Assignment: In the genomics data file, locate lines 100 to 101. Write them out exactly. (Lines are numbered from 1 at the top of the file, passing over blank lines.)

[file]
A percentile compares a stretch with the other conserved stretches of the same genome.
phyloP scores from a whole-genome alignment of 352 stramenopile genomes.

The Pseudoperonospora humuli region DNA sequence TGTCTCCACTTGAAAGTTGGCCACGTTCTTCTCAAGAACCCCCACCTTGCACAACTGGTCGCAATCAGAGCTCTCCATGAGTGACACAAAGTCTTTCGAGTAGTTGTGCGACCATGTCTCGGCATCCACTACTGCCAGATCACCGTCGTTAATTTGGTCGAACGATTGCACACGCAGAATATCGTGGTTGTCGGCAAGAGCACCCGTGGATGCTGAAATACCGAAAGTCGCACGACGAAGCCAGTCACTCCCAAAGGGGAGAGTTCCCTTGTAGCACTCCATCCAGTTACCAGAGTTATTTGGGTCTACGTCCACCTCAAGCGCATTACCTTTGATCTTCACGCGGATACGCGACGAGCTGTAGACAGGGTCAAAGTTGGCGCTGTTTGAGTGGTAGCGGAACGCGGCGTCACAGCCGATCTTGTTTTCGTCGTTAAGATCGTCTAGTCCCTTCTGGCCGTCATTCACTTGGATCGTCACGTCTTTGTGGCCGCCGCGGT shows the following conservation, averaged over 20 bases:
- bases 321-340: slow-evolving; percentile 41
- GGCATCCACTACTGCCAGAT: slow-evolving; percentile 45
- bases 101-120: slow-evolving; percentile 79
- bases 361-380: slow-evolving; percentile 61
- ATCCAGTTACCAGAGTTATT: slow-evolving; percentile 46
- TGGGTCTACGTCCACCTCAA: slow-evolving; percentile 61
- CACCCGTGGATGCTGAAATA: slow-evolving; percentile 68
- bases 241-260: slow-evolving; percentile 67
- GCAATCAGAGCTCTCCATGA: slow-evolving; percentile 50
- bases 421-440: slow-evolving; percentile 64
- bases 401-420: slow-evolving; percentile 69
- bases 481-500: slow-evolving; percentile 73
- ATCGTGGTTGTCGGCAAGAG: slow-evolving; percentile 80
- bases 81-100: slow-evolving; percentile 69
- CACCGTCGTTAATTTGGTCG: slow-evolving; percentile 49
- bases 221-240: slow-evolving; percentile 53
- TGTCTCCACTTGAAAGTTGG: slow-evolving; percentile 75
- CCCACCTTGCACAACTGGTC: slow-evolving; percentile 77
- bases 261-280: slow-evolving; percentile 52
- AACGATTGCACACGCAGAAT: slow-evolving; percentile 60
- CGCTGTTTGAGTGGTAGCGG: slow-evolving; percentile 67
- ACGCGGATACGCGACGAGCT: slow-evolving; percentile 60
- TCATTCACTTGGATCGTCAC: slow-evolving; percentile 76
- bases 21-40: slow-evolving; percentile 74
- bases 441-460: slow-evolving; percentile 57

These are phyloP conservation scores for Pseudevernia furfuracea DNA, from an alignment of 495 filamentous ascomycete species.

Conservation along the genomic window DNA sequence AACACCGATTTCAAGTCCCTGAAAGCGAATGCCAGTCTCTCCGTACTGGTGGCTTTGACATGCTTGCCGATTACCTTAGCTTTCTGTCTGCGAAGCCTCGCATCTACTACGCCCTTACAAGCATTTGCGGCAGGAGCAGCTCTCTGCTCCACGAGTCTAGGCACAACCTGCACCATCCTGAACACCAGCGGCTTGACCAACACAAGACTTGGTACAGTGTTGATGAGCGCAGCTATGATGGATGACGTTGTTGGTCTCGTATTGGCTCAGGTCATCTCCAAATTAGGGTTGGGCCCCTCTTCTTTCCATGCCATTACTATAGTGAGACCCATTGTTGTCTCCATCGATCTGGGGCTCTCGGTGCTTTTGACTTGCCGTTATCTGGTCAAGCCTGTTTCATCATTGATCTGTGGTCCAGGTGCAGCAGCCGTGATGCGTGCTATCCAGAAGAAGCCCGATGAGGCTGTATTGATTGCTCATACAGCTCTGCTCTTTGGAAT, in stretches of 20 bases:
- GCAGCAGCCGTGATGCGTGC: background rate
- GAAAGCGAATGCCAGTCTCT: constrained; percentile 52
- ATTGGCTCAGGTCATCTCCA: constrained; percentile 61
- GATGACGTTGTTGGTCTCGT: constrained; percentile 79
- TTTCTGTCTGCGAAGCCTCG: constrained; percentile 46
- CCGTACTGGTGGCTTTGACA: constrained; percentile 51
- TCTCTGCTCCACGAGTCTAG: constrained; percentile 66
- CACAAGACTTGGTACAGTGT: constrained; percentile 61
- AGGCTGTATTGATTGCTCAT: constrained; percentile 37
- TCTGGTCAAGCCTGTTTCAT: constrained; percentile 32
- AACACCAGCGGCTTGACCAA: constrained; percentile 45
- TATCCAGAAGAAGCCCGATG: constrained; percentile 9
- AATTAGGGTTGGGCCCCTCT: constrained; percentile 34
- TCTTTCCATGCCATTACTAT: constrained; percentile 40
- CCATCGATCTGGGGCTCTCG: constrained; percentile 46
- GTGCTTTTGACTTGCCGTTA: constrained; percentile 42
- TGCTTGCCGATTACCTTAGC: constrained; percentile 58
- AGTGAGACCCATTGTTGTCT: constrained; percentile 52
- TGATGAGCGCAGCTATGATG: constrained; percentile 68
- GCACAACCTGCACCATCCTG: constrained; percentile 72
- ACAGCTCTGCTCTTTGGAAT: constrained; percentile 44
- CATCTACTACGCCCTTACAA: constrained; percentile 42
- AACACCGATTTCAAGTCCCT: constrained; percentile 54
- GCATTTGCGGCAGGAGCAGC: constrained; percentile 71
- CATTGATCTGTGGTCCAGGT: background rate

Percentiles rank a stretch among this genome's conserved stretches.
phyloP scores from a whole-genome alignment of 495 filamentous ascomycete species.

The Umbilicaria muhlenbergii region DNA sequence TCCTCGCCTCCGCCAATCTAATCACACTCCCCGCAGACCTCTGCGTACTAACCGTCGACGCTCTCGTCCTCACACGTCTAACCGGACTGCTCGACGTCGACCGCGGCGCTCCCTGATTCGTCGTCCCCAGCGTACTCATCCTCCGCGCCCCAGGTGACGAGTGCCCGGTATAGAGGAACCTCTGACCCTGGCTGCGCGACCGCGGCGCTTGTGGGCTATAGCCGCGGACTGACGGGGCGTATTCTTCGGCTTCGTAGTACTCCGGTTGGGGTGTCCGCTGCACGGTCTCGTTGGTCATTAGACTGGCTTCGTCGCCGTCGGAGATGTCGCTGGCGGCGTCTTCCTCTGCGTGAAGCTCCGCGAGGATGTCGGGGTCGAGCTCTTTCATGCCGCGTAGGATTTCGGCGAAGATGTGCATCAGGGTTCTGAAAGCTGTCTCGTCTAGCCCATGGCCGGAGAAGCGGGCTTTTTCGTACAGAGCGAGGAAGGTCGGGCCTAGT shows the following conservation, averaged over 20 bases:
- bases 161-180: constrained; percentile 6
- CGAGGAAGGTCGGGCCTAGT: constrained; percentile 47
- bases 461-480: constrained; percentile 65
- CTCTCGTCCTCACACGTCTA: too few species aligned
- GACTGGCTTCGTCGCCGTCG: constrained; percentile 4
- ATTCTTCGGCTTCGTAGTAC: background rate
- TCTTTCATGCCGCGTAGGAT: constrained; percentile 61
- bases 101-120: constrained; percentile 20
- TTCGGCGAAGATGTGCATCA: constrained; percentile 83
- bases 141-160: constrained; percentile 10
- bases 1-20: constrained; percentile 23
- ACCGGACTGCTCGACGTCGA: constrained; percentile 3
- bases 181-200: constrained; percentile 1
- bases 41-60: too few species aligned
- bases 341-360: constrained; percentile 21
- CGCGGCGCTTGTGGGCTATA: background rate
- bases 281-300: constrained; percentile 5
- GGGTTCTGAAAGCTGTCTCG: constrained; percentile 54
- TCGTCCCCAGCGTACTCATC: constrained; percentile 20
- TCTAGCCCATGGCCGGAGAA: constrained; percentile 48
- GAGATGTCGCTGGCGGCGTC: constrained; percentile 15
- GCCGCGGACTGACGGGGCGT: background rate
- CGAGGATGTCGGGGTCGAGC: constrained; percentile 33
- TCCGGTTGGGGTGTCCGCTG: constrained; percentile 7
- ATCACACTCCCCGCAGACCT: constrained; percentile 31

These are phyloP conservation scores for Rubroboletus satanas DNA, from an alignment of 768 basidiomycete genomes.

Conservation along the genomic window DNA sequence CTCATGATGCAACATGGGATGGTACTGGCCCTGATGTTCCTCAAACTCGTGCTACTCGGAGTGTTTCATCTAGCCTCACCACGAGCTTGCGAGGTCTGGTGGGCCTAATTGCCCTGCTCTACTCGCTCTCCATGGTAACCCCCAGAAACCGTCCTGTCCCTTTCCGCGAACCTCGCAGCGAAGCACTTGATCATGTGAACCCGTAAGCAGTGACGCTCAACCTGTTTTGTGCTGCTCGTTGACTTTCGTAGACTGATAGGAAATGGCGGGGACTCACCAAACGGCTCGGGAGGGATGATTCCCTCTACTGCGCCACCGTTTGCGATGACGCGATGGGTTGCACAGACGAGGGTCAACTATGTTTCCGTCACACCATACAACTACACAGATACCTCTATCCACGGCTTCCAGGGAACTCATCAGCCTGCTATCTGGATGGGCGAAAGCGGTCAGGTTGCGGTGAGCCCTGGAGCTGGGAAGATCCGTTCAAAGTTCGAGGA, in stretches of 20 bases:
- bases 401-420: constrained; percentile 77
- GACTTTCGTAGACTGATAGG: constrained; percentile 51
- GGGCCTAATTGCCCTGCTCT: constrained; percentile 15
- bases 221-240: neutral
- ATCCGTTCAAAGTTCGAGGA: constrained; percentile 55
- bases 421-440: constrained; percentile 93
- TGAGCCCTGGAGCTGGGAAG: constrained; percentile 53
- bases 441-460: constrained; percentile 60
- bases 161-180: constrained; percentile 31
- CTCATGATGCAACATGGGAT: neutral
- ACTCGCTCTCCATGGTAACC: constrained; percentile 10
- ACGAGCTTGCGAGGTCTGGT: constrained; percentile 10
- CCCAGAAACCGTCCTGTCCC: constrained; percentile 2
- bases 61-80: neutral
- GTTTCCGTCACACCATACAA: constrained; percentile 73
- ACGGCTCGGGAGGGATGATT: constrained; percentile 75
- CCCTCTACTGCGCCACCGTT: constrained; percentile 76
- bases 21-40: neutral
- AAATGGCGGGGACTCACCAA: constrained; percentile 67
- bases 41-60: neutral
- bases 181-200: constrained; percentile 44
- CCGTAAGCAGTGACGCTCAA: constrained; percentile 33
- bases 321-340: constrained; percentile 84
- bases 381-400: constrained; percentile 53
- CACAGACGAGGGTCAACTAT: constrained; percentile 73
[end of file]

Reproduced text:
- GTTTCCGTCACACCATACAA: constrained; percentile 73
- ACGGCTCGGGAGGGATGATT: constrained; percentile 75